You know you’re in for a hard slog when a director’s idea of an exciting opening set piece involves a (slow) file transfer computer screen. The latest Nicolas Cage straight-to-VOD thriller plays like a channel-surf through at least three different duds, weaving together the story of a financial deal-gone-wrong in Afghanistan, a successful banker, a bullied high school student, and finally, a veteran police officer (Cage) who’s about to be forced into retirement. Naturally, the officer’s normally uneventful beat becomes a day that changes everybody’s lives. Writer-director York Alec Shackleton made his name as a young snowboarding and skateboarding whiz, but unlike the great explorer with whom he shares a name, he comes up empty on this expedition.

Watch the trailer.
Available Friday on VOD platforms.

(Venice Film Festival)


Two illegal immigrants from Burma struggle to survive in Bangkok Thailand, and fall in love in this 2016 drama. .Part of the Freer’s series devoted to Taiwanese director Midi Z, who will appear at the screening. Also screening this weekend is City of Jade (Saturday, June 9 at 2 pm), a documentary that follows the director’s attempt to reconcile with his older brother, Zhao, who abandoned the family when Midi Z was just five years old; after rumors that Zhao had found fortune in a mythical city, he showed up at their father’s funeral as an impoverished opium addict.

Watch the trailer.
Friday, June 8 at 7 pm at the Freer Gallery of Art. Free.



As part of its Lions of Czech Film Series, the Avalon Theatre screens this 2016 drama about Czech diplomat and politician Jan Masaryk, who as Ambassador to Britain tried to save his country from Nazi occupation but was betrayed by Allied forces. Also known as A Prominent Patient, the movie shuttles between London, Prage, and a psychiatric hospital in New Jersey where he fled after the war. The Hollywood Reporter writes, “With all that going on, one would think there was ample material for a fascinating pre-war thriller…but the screenplay is missing a lot of pieces and the humdrum staging looks numbingly like jazzed-up Euro TV fare.”

Watch the trailer.
Wednesday, June 13 at 8 pm at The Avalon.

Popcorn & Candy: Vital Vitali Edition

Popcorn & Candy was DCist’s selective and subjective guide to some of the most interesting movies playing around town in the coming week.

Leon Vitali (Kino Lorber)


Leon Vitali was a well–regarded character actor who was thrilled to get a part in Stanley Kubrick’s 1975 adaptation of Barry Lyndon. After a taste of working with the maestro, Vitali essentially ran away to join the circus, working long hours for Kubrick doing everything from casting the boy in The Shining to checking print quality for thousands of reels to such mundane tasks as cleaning the billiard room and monitoring the director’s sick cats. Director Tony Zierra found a terrific documentary subject in a man who looks like an aging rock star but was for decades a tireless, underappreciated assistant. Unfortunately, most of the talking heads  are terribly photographed, completely washing out everyone from Ryan O’Neal to the  late R. Lee Ermey (curiously, Eyes Wide Shut‘s Marie Richardson is one of the few to benefit from professional, flattering light, though her even lighting seems to come from within an uncomfortably confined box). The shoddy cinematography doesn’t completely detract from Vitali’s creative bromance, and there’s plenty of on-the-set footage (much of it on commercial grade video) from several late-career films. Maybe the movie’s technical shortcomings prove how crucial Vitali was to a film set. But just a little more effort (and really, a coupla hundred bucks, tops!) could have made this good documentary a much better one.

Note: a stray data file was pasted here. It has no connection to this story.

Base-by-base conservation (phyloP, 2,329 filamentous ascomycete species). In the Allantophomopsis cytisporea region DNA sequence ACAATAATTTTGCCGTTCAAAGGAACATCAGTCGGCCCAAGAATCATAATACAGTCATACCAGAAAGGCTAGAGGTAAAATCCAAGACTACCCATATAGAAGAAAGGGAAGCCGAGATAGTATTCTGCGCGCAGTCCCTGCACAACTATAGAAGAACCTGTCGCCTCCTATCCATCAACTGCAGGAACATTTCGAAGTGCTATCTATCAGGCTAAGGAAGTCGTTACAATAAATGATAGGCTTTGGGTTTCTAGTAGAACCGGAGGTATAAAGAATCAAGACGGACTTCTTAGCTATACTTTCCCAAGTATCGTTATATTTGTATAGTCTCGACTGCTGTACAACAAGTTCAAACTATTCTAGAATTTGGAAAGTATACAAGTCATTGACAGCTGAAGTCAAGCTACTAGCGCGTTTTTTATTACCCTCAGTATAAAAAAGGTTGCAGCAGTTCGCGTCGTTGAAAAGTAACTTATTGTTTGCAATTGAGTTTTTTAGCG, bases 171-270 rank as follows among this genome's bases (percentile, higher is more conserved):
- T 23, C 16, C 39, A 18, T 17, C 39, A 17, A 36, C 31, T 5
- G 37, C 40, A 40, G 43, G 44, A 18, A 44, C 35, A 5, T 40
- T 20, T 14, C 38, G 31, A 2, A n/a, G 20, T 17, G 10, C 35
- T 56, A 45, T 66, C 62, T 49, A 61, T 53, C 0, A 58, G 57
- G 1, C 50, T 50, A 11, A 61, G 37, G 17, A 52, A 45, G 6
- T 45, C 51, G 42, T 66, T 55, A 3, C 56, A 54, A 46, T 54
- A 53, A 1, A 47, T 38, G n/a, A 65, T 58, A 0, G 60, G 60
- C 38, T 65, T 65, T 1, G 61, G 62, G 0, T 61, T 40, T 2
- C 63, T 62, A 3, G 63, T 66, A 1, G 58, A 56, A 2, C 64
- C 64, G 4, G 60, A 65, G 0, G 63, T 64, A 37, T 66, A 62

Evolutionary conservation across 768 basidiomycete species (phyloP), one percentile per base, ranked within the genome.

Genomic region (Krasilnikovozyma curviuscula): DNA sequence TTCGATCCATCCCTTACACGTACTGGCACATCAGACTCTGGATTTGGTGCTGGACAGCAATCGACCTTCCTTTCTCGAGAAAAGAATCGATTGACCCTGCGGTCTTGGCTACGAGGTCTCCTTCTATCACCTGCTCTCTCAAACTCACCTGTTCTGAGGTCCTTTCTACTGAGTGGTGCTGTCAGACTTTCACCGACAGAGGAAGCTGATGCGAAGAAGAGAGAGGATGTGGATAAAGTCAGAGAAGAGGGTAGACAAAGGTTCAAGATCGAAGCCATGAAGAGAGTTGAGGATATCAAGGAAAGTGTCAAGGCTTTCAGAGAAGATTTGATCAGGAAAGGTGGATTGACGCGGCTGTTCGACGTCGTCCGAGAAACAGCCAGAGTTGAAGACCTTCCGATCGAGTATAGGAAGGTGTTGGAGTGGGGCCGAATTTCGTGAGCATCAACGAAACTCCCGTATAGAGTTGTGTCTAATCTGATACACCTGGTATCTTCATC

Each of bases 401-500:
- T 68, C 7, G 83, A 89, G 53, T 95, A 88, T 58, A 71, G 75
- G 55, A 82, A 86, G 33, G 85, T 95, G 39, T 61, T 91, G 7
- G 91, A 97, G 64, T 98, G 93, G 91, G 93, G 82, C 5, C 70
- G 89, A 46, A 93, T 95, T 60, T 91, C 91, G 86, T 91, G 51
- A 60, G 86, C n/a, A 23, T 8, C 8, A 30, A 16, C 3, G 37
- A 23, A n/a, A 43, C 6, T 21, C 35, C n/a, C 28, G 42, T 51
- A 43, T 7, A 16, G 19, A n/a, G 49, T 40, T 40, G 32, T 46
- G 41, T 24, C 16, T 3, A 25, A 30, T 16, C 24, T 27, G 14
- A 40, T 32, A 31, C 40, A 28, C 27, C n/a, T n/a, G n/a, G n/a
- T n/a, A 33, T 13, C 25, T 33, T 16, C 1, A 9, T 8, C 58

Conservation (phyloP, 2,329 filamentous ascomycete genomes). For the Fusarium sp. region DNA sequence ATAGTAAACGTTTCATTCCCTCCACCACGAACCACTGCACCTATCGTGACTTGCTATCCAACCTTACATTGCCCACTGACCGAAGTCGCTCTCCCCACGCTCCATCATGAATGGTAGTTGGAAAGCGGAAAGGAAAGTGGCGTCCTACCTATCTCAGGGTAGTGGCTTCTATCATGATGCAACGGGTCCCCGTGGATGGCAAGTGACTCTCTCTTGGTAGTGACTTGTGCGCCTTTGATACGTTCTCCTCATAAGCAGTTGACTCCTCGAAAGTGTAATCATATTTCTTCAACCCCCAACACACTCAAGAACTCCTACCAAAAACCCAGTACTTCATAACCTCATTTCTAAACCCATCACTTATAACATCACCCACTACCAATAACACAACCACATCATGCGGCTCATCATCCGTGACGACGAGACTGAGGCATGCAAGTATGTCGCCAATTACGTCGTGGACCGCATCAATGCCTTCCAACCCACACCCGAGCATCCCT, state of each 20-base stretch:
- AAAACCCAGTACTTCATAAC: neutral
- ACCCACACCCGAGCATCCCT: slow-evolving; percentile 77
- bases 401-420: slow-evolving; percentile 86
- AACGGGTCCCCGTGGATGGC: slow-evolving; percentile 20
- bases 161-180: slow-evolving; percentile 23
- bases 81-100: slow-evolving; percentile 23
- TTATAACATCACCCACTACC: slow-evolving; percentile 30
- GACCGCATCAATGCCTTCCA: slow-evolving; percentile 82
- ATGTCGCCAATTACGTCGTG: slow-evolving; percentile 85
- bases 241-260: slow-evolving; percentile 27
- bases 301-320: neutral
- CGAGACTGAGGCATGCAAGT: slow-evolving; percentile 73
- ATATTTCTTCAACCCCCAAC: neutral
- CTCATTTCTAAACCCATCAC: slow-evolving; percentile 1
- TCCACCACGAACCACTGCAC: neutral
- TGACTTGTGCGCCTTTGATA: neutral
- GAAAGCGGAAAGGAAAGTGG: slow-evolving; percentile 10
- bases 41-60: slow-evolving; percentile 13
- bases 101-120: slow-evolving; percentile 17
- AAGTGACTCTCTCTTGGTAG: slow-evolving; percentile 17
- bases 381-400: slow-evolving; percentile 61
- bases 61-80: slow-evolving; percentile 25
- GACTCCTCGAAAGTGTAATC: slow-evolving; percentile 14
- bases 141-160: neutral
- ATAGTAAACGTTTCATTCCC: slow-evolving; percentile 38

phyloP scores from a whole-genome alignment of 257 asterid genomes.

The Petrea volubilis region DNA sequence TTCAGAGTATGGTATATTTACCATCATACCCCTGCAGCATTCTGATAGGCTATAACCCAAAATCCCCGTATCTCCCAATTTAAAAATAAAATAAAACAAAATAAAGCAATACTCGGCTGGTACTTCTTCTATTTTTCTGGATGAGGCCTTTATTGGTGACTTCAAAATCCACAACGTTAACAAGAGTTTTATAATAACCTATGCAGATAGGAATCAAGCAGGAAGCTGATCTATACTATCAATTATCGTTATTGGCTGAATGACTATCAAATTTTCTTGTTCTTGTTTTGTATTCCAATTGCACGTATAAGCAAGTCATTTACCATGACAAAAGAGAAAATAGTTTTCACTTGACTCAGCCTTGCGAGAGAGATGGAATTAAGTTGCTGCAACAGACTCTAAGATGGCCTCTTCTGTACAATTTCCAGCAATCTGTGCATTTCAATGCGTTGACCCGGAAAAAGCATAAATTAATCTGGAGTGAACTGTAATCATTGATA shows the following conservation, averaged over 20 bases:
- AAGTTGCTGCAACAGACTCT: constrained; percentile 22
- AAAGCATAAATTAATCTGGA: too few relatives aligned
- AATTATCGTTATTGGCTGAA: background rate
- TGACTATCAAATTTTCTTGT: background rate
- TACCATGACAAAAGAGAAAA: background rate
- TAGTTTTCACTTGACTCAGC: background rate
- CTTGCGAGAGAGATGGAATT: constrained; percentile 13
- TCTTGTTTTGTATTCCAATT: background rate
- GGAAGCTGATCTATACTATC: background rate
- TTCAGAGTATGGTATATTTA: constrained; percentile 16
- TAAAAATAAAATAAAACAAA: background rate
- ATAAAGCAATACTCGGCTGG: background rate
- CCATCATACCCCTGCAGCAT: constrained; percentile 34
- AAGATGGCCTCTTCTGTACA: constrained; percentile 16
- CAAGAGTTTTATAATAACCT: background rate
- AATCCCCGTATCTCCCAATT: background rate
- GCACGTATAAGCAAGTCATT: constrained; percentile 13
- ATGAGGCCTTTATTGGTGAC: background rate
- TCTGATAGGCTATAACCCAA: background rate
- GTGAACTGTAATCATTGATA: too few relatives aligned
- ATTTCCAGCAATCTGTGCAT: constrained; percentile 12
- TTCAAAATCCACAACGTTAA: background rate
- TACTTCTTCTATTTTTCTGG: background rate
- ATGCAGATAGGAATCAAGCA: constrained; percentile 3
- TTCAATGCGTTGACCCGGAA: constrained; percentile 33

Watch the trailer.
Opens Friday at E Street Landmark Cinema

(Peter Beard/IFC Films)


Edith ‘Little Edie’ Bouvier Beale and her mother Big Edie became documentary superstars thanks to the 1975 film Grey Gardens, directed by the Maysles brothers with Ellen Hovde and Muffie Meyer. But three years earlier, in the Summer of 1972, photographer Peter Beard descended upon the Beales’ run-down Long Island home, capturing the estate that was falling apart even among glitterati such as Andy Warhol, Mick Jagger, and Truman Capote. Director Göran Olsson (The Black Power Mixtape 1967-1975) assembled this long-lost footage for a film that sheds new light on these fallen aristocrats.

Watch the trailer.
Wednesday, June 6 at the Avalon.

A lampshade at Bemelman’s bar, an all-too-brief historical detour in this 90-minute hagiography (Good Deed Entertainment)


Director Matthew Miele’s ode to the iconic New York hotel is starry-eyed in the worst way. Why is this puff piece even playing here? In my Spectrum Culture review, I wrote that, “the movie is dominated by fanboy fawning, announced from the start by commemorative photos of famous guests President John F. Kennedy, Princess Diana and Frank Sinatra. Copious testimonials come from frequent guests such as George Clooney, Sofia Coppola and a heavily accented European visitor whose accent turns her praise of ‘atmosphere’ into what sounds for all the world like ‘utmost fear.’ Worst is the endorsement of author Fran Lebowitz, who laments that the Carlyle is an emblem of a dying city, one in which visits to the Metropolitan Museum of Art are forever marred by ‘a billion people from Kansas,’ as if the movie didn’t already wear its class consciousness on its sleeve.”